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Engineers Week is no waste of time with visit to Ringsend




One of the largest wastewater treatment works in Europe will host a visit of three schools and the Director General of Engineers Ireland, on Friday 10th March as part of Engineers Week (4th to 10th March).


Ringsend Waste Water Treatment Works, serving the greater Dublin City area and managed by Celtic Anglian Water (CAW), is one of the most innovative and technologically advanced works of its kind in Europe. It will host a visit by Caroline Spillane, Director General of Engineers Ireland and three schools from across Ireland, marking the last day of Engineers Week.

The pupils visiting are from St. Michael’s College Junior School in Ailesbury Road, Dublin 4 and are all aged between 10 – 12 years old.

Engineers Ireland is the voice of the engineering profession in Ireland and through its STEPS programme organises Engineers Week – funded as a strategic partner of Science Foundation Ireland’s (SFI) Smart Futures Programme.

Engineers Week is a week-long programme of nationwide events celebrating the world of engineering in Ireland. The aim of the week is to create a positive awareness of and spark enthusiasm about the engineering profession among young people with little or no engineering background.

The three visiting schools will be given an introduction to engineering within the water industry and an insight into how wastewater is treated before being recycled back to our waterways from where is began. Presentations on the day will also include an overview of how 50% of the electrical power required by the treatment process is generated on site from the biogas produced in the sludge digestion process, and how the biosolids byproduct of the treatment process is further processed to produce a nutrient rich organic fertilizer, Biofert, for recycling to agricultural land across the country.

Declan Maguire, Operations Director for CAW said:

“We are delighted to be supporting Engineers Week and promoting engineering as a career choice. As one of the largest and most innovative treatment works in Europe we naturally receive a lot of interest in our site at Ringsend, and as a significant employer of engineers we are always keen to promote and develop the profession.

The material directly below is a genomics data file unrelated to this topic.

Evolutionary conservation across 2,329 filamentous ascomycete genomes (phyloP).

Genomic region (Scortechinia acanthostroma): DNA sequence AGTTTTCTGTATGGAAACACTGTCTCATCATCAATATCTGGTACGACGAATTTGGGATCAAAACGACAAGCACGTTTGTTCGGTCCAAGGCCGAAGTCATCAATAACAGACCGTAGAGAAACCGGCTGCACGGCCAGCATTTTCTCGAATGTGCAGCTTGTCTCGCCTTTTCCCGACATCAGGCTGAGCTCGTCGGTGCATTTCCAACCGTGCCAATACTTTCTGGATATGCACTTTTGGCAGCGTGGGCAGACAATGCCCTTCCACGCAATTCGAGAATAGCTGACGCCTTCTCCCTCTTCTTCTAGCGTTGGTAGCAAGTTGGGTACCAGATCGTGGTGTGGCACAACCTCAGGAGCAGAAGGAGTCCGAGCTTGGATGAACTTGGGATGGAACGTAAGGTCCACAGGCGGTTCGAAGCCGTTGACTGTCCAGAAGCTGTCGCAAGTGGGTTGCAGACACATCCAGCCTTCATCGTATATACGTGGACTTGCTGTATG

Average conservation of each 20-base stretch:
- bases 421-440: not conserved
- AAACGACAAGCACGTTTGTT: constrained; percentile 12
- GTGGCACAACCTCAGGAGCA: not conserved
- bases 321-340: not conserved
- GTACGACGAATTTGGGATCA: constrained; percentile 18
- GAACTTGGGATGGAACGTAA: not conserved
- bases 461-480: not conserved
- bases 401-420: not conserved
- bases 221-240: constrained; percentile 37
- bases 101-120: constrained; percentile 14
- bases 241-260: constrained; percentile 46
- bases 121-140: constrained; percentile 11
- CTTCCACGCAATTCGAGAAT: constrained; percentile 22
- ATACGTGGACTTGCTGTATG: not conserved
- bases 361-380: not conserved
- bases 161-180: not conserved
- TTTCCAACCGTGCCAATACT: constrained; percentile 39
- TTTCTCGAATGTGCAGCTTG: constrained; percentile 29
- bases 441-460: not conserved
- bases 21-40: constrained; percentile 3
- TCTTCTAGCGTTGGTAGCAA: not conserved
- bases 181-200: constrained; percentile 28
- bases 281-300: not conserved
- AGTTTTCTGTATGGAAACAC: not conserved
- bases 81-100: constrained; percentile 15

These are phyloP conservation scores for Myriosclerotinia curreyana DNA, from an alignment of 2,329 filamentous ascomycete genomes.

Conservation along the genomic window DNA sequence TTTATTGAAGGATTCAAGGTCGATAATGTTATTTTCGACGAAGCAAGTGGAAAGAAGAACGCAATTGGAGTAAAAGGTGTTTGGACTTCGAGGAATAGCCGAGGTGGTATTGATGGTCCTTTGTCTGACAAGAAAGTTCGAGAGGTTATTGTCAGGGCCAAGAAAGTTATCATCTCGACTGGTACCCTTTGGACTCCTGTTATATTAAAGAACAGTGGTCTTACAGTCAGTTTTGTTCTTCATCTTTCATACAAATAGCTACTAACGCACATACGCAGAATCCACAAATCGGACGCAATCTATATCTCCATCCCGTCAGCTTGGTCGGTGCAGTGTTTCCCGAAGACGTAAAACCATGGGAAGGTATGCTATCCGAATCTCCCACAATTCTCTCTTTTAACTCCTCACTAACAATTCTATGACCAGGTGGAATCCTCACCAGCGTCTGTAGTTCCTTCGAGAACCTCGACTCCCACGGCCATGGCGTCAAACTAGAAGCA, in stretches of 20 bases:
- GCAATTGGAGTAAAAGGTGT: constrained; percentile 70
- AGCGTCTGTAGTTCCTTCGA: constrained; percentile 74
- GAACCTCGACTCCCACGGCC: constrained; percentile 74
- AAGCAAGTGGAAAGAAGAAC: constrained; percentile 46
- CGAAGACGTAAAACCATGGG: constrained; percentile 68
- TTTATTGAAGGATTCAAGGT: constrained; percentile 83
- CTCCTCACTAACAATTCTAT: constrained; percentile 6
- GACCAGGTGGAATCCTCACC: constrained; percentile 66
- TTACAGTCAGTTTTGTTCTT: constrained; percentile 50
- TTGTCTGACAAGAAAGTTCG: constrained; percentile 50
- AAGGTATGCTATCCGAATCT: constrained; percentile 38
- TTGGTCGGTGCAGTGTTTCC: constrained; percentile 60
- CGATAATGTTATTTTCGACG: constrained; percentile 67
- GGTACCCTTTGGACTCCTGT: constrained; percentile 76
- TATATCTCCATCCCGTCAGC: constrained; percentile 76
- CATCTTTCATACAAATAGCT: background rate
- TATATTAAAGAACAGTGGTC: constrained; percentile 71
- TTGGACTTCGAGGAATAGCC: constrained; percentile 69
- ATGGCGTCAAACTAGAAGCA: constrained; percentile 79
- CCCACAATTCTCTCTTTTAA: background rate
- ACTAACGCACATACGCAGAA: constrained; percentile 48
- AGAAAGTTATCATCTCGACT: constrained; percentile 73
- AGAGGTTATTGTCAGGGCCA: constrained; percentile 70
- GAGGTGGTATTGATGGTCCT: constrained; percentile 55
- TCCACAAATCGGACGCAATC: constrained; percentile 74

“We are always happy to assist schools, colleges, and universities who are interested in the Works and gaining a real insight into a number of the engineering disciplines including civil, mechanical, electrical, and chemical. Engineers Week, co-ordinated by Engineers Ireland’s STEPS programme, is a great way to raise the profile of the engineering industry to budding engineers of all ages and we are delighted with the level of interest we have received in the events we are hosting for schools today”

Caroline Spillane, Director General of Engineers Ireland commented:

“Engineers Week is a chance for parents and young people to find out more about the many career opportunities available within the engineering sector and learn about the kind of skills that qualified engineers can build on as they move through their careers.  Engineers Week also highlights how a career in engineering is accessible to all those who have an interest in the sector. There are many misconceptions about the ‘type of person’ who should pursue engineering and during Engineers Week we can show people that the world of engineering is open to everyone - girls, boys, creative thinkers, curious minds, problem-solvers and leaders.

"We are delighted that so many engineering organisations have embraced Engineers Week by hosting local students and creating specially tailored workshops and events to showcase their organisation and profession. By doing so, we have been able to engage with over 58,000 students, parents and teachers nationwide, sparking an enthusiasm for the profession and helping students to explore their future in this exciting subject area,”